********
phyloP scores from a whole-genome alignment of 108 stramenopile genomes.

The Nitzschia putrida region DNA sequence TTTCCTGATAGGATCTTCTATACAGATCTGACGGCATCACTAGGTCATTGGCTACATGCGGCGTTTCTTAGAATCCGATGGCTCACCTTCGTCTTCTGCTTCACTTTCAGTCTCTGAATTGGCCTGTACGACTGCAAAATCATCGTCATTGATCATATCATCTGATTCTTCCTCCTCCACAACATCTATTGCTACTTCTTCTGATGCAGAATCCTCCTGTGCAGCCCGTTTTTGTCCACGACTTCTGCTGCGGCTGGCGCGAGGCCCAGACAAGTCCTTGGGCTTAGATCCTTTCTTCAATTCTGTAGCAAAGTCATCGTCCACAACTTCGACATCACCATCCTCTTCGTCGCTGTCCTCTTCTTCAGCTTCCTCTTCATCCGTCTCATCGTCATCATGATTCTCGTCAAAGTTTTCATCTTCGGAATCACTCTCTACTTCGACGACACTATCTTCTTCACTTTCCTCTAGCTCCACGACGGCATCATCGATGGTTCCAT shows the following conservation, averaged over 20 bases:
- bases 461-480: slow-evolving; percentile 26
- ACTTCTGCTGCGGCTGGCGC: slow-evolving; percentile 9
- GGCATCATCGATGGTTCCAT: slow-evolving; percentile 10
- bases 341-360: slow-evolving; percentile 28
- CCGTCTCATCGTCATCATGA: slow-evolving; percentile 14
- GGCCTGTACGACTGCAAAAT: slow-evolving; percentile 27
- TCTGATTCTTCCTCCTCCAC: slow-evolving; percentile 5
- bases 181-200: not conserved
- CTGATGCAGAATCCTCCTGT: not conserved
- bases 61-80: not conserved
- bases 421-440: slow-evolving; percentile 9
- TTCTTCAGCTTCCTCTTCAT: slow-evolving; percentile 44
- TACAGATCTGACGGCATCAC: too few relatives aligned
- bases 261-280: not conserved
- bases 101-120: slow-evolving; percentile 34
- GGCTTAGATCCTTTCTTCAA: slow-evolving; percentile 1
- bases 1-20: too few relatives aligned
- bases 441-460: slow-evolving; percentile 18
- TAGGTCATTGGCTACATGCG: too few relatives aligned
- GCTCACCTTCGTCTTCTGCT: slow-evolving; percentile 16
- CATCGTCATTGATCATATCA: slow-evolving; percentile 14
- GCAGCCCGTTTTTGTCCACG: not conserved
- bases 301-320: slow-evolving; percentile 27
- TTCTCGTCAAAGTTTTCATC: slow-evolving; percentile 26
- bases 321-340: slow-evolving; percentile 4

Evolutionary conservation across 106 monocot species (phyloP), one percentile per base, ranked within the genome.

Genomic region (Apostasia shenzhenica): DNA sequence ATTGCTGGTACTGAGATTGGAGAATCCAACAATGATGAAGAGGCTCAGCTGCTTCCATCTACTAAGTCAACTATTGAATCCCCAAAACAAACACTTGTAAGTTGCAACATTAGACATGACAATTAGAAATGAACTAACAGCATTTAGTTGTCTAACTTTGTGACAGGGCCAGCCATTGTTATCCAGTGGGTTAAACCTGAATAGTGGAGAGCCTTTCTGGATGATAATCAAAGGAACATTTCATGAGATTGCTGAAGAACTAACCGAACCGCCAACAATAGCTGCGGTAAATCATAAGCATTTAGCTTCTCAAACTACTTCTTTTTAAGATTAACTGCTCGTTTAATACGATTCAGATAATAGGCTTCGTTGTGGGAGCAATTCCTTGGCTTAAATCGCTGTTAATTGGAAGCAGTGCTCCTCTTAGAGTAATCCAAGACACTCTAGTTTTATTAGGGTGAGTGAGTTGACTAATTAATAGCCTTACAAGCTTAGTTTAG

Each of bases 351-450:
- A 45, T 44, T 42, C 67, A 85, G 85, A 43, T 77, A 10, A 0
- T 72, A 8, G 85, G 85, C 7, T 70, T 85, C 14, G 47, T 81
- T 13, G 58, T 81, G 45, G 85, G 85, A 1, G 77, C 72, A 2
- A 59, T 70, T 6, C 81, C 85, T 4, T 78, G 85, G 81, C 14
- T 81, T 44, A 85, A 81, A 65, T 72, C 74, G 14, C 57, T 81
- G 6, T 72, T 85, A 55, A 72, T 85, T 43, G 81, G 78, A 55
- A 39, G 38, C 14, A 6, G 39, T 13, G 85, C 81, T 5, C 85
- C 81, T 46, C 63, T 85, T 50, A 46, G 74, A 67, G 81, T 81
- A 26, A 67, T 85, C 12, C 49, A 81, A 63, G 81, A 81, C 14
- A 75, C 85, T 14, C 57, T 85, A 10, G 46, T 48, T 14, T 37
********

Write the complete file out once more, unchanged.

phyloP scores from a whole-genome alignment of 108 stramenopile genomes.

The Nitzschia putrida region DNA sequence TTTCCTGATAGGATCTTCTATACAGATCTGACGGCATCACTAGGTCATTGGCTACATGCGGCGTTTCTTAGAATCCGATGGCTCACCTTCGTCTTCTGCTTCACTTTCAGTCTCTGAATTGGCCTGTACGACTGCAAAATCATCGTCATTGATCATATCATCTGATTCTTCCTCCTCCACAACATCTATTGCTACTTCTTCTGATGCAGAATCCTCCTGTGCAGCCCGTTTTTGTCCACGACTTCTGCTGCGGCTGGCGCGAGGCCCAGACAAGTCCTTGGGCTTAGATCCTTTCTTCAATTCTGTAGCAAAGTCATCGTCCACAACTTCGACATCACCATCCTCTTCGTCGCTGTCCTCTTCTTCAGCTTCCTCTTCATCCGTCTCATCGTCATCATGATTCTCGTCAAAGTTTTCATCTTCGGAATCACTCTCTACTTCGACGACACTATCTTCTTCACTTTCCTCTAGCTCCACGACGGCATCATCGATGGTTCCAT shows the following conservation, averaged over 20 bases:
- bases 461-480: slow-evolving; percentile 26
- ACTTCTGCTGCGGCTGGCGC: slow-evolving; percentile 9
- GGCATCATCGATGGTTCCAT: slow-evolving; percentile 10
- bases 341-360: slow-evolving; percentile 28
- CCGTCTCATCGTCATCATGA: slow-evolving; percentile 14
- GGCCTGTACGACTGCAAAAT: slow-evolving; percentile 27
- TCTGATTCTTCCTCCTCCAC: slow-evolving; percentile 5
- bases 181-200: not conserved
- CTGATGCAGAATCCTCCTGT: not conserved
- bases 61-80: not conserved
- bases 421-440: slow-evolving; percentile 9
- TTCTTCAGCTTCCTCTTCAT: slow-evolving; percentile 44
- TACAGATCTGACGGCATCAC: too few relatives aligned
- bases 261-280: not conserved
- bases 101-120: slow-evolving; percentile 34
- GGCTTAGATCCTTTCTTCAA: slow-evolving; percentile 1
- bases 1-20: too few relatives aligned
- bases 441-460: slow-evolving; percentile 18
- TAGGTCATTGGCTACATGCG: too few relatives aligned
- GCTCACCTTCGTCTTCTGCT: slow-evolving; percentile 16
- CATCGTCATTGATCATATCA: slow-evolving; percentile 14
- GCAGCCCGTTTTTGTCCACG: not conserved
- bases 301-320: slow-evolving; percentile 27
- TTCTCGTCAAAGTTTTCATC: slow-evolving; percentile 26
- bases 321-340: slow-evolving; percentile 4

Evolutionary conservation across 106 monocot species (phyloP), one percentile per base, ranked within the genome.

Genomic region (Apostasia shenzhenica): DNA sequence ATTGCTGGTACTGAGATTGGAGAATCCAACAATGATGAAGAGGCTCAGCTGCTTCCATCTACTAAGTCAACTATTGAATCCCCAAAACAAACACTTGTAAGTTGCAACATTAGACATGACAATTAGAAATGAACTAACAGCATTTAGTTGTCTAACTTTGTGACAGGGCCAGCCATTGTTATCCAGTGGGTTAAACCTGAATAGTGGAGAGCCTTTCTGGATGATAATCAAAGGAACATTTCATGAGATTGCTGAAGAACTAACCGAACCGCCAACAATAGCTGCGGTAAATCATAAGCATTTAGCTTCTCAAACTACTTCTTTTTAAGATTAACTGCTCGTTTAATACGATTCAGATAATAGGCTTCGTTGTGGGAGCAATTCCTTGGCTTAAATCGCTGTTAATTGGAAGCAGTGCTCCTCTTAGAGTAATCCAAGACACTCTAGTTTTATTAGGGTGAGTGAGTTGACTAATTAATAGCCTTACAAGCTTAGTTTAG

Each of bases 351-450:
- A 45, T 44, T 42, C 67, A 85, G 85, A 43, T 77, A 10, A 0
- T 72, A 8, G 85, G 85, C 7, T 70, T 85, C 14, G 47, T 81
- T 13, G 58, T 81, G 45, G 85, G 85, A 1, G 77, C 72, A 2
- A 59, T 70, T 6, C 81, C 85, T 4, T 78, G 85, G 81, C 14
- T 81, T 44, A 85, A 81, A 65, T 72, C 74, G 14, C 57, T 81
- G 6, T 72, T 85, A 55, A 72, T 85, T 43, G 81, G 78, A 55
- A 39, G 38, C 14, A 6, G 39, T 13, G 85, C 81, T 5, C 85
- C 81, T 46, C 63, T 85, T 50, A 46, G 74, A 67, G 81, T 81
- A 26, A 67, T 85, C 12, C 49, A 81, A 63, G 81, A 81, C 14
- A 75, C 85, T 14, C 57, T 85, A 10, G 46, T 48, T 14, T 37